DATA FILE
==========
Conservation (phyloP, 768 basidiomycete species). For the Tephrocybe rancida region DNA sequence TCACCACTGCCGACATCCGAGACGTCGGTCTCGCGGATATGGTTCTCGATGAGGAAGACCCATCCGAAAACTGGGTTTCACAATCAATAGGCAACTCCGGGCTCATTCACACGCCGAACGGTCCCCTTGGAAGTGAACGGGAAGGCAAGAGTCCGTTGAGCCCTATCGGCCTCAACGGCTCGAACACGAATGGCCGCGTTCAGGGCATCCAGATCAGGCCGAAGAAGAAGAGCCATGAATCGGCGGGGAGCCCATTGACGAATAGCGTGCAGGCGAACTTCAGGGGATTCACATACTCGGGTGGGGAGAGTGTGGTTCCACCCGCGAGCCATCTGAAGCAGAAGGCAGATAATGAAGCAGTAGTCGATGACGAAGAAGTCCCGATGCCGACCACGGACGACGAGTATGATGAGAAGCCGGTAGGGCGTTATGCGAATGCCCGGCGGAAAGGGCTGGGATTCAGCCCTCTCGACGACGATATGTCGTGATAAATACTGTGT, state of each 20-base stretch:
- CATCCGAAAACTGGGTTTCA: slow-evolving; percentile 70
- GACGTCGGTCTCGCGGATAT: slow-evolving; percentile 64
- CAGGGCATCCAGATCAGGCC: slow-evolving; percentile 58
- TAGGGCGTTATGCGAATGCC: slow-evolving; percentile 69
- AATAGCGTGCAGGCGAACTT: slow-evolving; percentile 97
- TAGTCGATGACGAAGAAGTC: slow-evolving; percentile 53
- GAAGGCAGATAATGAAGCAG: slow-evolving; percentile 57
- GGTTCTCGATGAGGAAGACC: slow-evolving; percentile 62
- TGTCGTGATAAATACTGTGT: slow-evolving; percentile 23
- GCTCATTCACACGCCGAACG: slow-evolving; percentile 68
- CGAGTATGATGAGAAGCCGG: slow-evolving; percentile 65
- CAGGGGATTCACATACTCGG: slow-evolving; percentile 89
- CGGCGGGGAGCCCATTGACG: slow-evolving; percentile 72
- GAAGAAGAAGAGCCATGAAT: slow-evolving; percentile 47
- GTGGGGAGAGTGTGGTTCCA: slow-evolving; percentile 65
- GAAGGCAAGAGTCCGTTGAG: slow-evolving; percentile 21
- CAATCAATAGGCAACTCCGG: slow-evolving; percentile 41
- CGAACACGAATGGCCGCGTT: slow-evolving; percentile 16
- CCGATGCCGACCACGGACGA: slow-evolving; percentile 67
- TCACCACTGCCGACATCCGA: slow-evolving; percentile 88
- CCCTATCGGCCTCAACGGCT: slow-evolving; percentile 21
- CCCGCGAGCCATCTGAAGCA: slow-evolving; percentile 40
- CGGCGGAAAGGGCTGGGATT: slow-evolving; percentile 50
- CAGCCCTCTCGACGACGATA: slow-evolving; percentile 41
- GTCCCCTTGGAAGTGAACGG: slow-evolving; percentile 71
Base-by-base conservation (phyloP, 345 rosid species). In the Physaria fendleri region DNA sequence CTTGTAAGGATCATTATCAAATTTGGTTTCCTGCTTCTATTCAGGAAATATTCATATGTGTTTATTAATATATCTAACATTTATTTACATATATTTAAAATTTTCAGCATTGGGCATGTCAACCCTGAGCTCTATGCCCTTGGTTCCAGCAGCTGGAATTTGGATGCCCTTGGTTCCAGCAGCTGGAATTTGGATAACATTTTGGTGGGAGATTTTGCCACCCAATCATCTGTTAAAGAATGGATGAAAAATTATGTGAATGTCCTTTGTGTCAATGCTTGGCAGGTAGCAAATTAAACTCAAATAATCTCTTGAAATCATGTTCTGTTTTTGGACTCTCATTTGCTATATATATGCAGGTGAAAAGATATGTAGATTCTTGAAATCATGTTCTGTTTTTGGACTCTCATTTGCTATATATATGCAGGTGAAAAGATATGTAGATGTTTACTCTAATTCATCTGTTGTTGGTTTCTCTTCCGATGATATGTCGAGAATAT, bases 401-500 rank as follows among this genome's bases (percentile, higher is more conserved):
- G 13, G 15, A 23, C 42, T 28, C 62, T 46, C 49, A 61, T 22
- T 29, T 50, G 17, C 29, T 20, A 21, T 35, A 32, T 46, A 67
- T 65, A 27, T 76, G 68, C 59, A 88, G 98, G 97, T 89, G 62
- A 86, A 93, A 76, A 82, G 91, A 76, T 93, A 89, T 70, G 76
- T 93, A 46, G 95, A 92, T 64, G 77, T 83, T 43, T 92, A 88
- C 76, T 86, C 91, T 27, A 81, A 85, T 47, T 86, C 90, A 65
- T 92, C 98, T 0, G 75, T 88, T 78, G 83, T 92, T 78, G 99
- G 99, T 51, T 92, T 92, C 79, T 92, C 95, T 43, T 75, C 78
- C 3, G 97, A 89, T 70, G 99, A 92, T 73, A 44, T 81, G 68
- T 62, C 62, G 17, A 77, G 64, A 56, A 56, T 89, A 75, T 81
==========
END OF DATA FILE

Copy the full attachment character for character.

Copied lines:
Conservation (phyloP, 768 basidiomycete species). For the Tephrocybe rancida region DNA sequence TCACCACTGCCGACATCCGAGACGTCGGTCTCGCGGATATGGTTCTCGATGAGGAAGACCCATCCGAAAACTGGGTTTCACAATCAATAGGCAACTCCGGGCTCATTCACACGCCGAACGGTCCCCTTGGAAGTGAACGGGAAGGCAAGAGTCCGTTGAGCCCTATCGGCCTCAACGGCTCGAACACGAATGGCCGCGTTCAGGGCATCCAGATCAGGCCGAAGAAGAAGAGCCATGAATCGGCGGGGAGCCCATTGACGAATAGCGTGCAGGCGAACTTCAGGGGATTCACATACTCGGGTGGGGAGAGTGTGGTTCCACCCGCGAGCCATCTGAAGCAGAAGGCAGATAATGAAGCAGTAGTCGATGACGAAGAAGTCCCGATGCCGACCACGGACGACGAGTATGATGAGAAGCCGGTAGGGCGTTATGCGAATGCCCGGCGGAAAGGGCTGGGATTCAGCCCTCTCGACGACGATATGTCGTGATAAATACTGTGT, state of each 20-base stretch:
- CATCCGAAAACTGGGTTTCA: slow-evolving; percentile 70
- GACGTCGGTCTCGCGGATAT: slow-evolving; percentile 64
- CAGGGCATCCAGATCAGGCC: slow-evolving; percentile 58
- TAGGGCGTTATGCGAATGCC: slow-evolving; percentile 69
- AATAGCGTGCAGGCGAACTT: slow-evolving; percentile 97
- TAGTCGATGACGAAGAAGTC: slow-evolving; percentile 53
- GAAGGCAGATAATGAAGCAG: slow-evolving; percentile 57
- GGTTCTCGATGAGGAAGACC: slow-evolving; percentile 62
- TGTCGTGATAAATACTGTGT: slow-evolving; percentile 23
- GCTCATTCACACGCCGAACG: slow-evolving; percentile 68
- CGAGTATGATGAGAAGCCGG: slow-evolving; percentile 65
- CAGGGGATTCACATACTCGG: slow-evolving; percentile 89
- CGGCGGGGAGCCCATTGACG: slow-evolving; percentile 72
- GAAGAAGAAGAGCCATGAAT: slow-evolving; percentile 47
- GTGGGGAGAGTGTGGTTCCA: slow-evolving; percentile 65
- GAAGGCAAGAGTCCGTTGAG: slow-evolving; percentile 21
- CAATCAATAGGCAACTCCGG: slow-evolving; percentile 41
- CGAACACGAATGGCCGCGTT: slow-evolving; percentile 16
- CCGATGCCGACCACGGACGA: slow-evolving; percentile 67
- TCACCACTGCCGACATCCGA: slow-evolving; percentile 88
- CCCTATCGGCCTCAACGGCT: slow-evolving; percentile 21
- CCCGCGAGCCATCTGAAGCA: slow-evolving; percentile 40
- CGGCGGAAAGGGCTGGGATT: slow-evolving; percentile 50
- CAGCCCTCTCGACGACGATA: slow-evolving; percentile 41
- GTCCCCTTGGAAGTGAACGG: slow-evolving; percentile 71
Base-by-base conservation (phyloP, 345 rosid species). In the Physaria fendleri region DNA sequence CTTGTAAGGATCATTATCAAATTTGGTTTCCTGCTTCTATTCAGGAAATATTCATATGTGTTTATTAATATATCTAACATTTATTTACATATATTTAAAATTTTCAGCATTGGGCATGTCAACCCTGAGCTCTATGCCCTTGGTTCCAGCAGCTGGAATTTGGATGCCCTTGGTTCCAGCAGCTGGAATTTGGATAACATTTTGGTGGGAGATTTTGCCACCCAATCATCTGTTAAAGAATGGATGAAAAATTATGTGAATGTCCTTTGTGTCAATGCTTGGCAGGTAGCAAATTAAACTCAAATAATCTCTTGAAATCATGTTCTGTTTTTGGACTCTCATTTGCTATATATATGCAGGTGAAAAGATATGTAGATTCTTGAAATCATGTTCTGTTTTTGGACTCTCATTTGCTATATATATGCAGGTGAAAAGATATGTAGATGTTTACTCTAATTCATCTGTTGTTGGTTTCTCTTCCGATGATATGTCGAGAATAT, bases 401-500 rank as follows among this genome's bases (percentile, higher is more conserved):
- G 13, G 15, A 23, C 42, T 28, C 62, T 46, C 49, A 61, T 22
- T 29, T 50, G 17, C 29, T 20, A 21, T 35, A 32, T 46, A 67
- T 65, A 27, T 76, G 68, C 59, A 88, G 98, G 97, T 89, G 62
- A 86, A 93, A 76, A 82, G 91, A 76, T 93, A 89, T 70, G 76
- T 93, A 46, G 95, A 92, T 64, G 77, T 83, T 43, T 92, A 88
- C 76, T 86, C 91, T 27, A 81, A 85, T 47, T 86, C 90, A 65
- T 92, C 98, T 0, G 75, T 88, T 78, G 83, T 92, T 78, G 99
- G 99, T 51, T 92, T 92, C 79, T 92, C 95, T 43, T 75, C 78
- C 3, G 97, A 89, T 70, G 99, A 92, T 73, A 44, T 81, G 68
- T 62, C 62, G 17, A 77, G 64, A 56, A 56, T 89, A 75, T 81